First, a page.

Diabetic patients are considered special needs patients, suffering from a chronic condition that is prone to ancillary illnesses and complications (comorbidities). Therefore, special care must be taken when utilizing medication therapy of any kind.
Whether a diabetic patient is looking to take a medication to help alleviate heartburn, or is considering changing daily medications to manage symptoms of the diabetes itself, that patient must consider what impact new medications will have.
In addition to speaking with your doctor about any new medication or a change in existing medications, it is a very good idea for diabetes sufferers to develop a close relationship with their pharmacist. A compounding pharmacist can work closely with you to compound (formulate) custom mixtures and medications to your needs.
Compounding pharmacists can craft medications chemically similar to name brand or generic drugs, but will leave out ingredients that can exacerbate diabetes symptoms or cause allergic reactions when mixed with other drugs.
Compounding can help you with all of your day-to-day medication needs, including helping you find over-the-counter medications to fit your needs. Compounding is especially helpful when diabetic patients are looking for medications to treat diabetes-related disorders and their symptoms.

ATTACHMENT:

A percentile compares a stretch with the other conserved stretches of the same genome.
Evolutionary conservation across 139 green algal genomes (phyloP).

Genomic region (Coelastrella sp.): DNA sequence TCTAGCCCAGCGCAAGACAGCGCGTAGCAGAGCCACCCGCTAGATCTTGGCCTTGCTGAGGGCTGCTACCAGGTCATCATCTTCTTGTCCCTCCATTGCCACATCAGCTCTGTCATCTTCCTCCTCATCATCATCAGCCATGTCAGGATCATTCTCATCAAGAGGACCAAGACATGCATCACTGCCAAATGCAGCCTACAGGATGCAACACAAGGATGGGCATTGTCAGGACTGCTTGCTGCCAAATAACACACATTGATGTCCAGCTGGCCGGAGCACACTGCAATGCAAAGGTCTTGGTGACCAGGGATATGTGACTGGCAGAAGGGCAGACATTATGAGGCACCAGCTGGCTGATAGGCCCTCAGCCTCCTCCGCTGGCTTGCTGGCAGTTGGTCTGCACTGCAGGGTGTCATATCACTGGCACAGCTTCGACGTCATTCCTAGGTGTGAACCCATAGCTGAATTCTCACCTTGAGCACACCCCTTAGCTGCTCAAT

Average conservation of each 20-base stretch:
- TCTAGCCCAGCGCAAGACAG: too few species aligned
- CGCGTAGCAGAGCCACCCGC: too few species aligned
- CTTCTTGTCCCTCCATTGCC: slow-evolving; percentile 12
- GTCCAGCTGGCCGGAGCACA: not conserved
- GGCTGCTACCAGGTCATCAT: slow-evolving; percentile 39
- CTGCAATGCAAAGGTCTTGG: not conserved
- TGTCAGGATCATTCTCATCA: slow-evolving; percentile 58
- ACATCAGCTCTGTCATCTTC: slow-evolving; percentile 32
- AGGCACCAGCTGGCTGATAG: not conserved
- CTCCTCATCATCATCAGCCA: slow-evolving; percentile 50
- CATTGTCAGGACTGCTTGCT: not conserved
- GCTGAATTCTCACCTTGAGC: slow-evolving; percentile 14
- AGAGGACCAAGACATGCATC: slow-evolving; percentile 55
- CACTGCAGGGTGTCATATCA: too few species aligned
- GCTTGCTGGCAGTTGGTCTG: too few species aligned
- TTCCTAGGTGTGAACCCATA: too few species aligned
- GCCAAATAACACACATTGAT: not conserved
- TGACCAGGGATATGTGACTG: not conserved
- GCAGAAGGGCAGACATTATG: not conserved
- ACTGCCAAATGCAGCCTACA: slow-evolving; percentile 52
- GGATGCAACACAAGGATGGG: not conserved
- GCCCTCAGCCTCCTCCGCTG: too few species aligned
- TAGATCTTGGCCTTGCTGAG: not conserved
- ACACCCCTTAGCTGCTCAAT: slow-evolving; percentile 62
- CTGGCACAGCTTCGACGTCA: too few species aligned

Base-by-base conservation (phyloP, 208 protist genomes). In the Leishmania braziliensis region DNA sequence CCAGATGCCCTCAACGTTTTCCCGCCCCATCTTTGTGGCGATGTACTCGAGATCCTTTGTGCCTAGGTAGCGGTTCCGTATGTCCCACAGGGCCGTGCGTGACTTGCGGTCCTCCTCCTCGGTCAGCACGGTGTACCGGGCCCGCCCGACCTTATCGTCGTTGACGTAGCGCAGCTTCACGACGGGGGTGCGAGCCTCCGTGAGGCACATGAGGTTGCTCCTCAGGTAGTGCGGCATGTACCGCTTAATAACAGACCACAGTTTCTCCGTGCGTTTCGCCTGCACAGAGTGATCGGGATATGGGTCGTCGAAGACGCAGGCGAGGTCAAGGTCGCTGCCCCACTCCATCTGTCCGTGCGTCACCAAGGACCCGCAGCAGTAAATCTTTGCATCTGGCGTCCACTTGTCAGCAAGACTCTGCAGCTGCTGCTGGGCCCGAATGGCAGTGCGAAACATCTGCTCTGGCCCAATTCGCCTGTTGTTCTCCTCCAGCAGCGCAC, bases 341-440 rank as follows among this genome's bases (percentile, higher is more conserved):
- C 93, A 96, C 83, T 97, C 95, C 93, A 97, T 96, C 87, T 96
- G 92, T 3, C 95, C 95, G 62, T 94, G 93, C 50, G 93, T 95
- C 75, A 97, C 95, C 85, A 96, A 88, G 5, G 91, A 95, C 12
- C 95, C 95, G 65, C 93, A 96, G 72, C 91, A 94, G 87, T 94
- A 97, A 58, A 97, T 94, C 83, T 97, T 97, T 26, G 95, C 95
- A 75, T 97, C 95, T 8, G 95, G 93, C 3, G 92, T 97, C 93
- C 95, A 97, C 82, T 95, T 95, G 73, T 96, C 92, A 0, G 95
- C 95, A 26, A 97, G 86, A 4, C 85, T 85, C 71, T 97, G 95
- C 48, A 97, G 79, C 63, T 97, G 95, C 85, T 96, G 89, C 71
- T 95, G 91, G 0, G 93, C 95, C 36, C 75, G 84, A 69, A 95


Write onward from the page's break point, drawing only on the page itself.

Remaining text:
Diabetics often suffer from one or more diabetes-related disorders at some point in their lifetime. Knowing the possible diabetes-related disorders, their causes, and ways to prevent them is the first line of defense, and compounding pharmacists can help to educate you on prevention.
However, compounding pharmacists offer the most benefit when they craft medications and solutions that take into account all underlying conditions and causes of your ailments.
What Are the Most Common Diabetes-Related Disorders?
This question comes up quite often. Let’s go over a few conditions that tend to stem from preexisting diabetes:
Diabetic Nerve Pain/Peripheral Neuropathy
Diabetic nerve pain (peripheral neuropathy) is pain in the hands, feet and extremities that results from nerve damage. This nerve damage results from the spikes of high and low blood sugar as a result of diabetes.
On average, between 60 and 80 percent of all diabetics will develop diabetic nerve pain at some point in their lifetime. Because of this heightened risk, diabetic patients need to not only keeping blood glucose levels as regular as possible, but also take preventative measures to ensure that their nerves are not damaged in any way.
Ensuring that the medications you are taking do not spike your blood sugar levels can do a great deal in preventing future diabetic neuropathy, and you compounding pharmacy can help you to achieve this.
Diabetics have a much higher risk of suffering damage to the eyes. Diabetic retinopathy is one of the more serious concerns in diabetic patients. Advanced or proliferative diabetic retinopathy can cause you to completely lose your central and peripheral sight. What starts as blurry vision is caused by leakage from the tiny blood vessels in the eye. The retina swells, in response, and leads to diabetic macular edema (DME).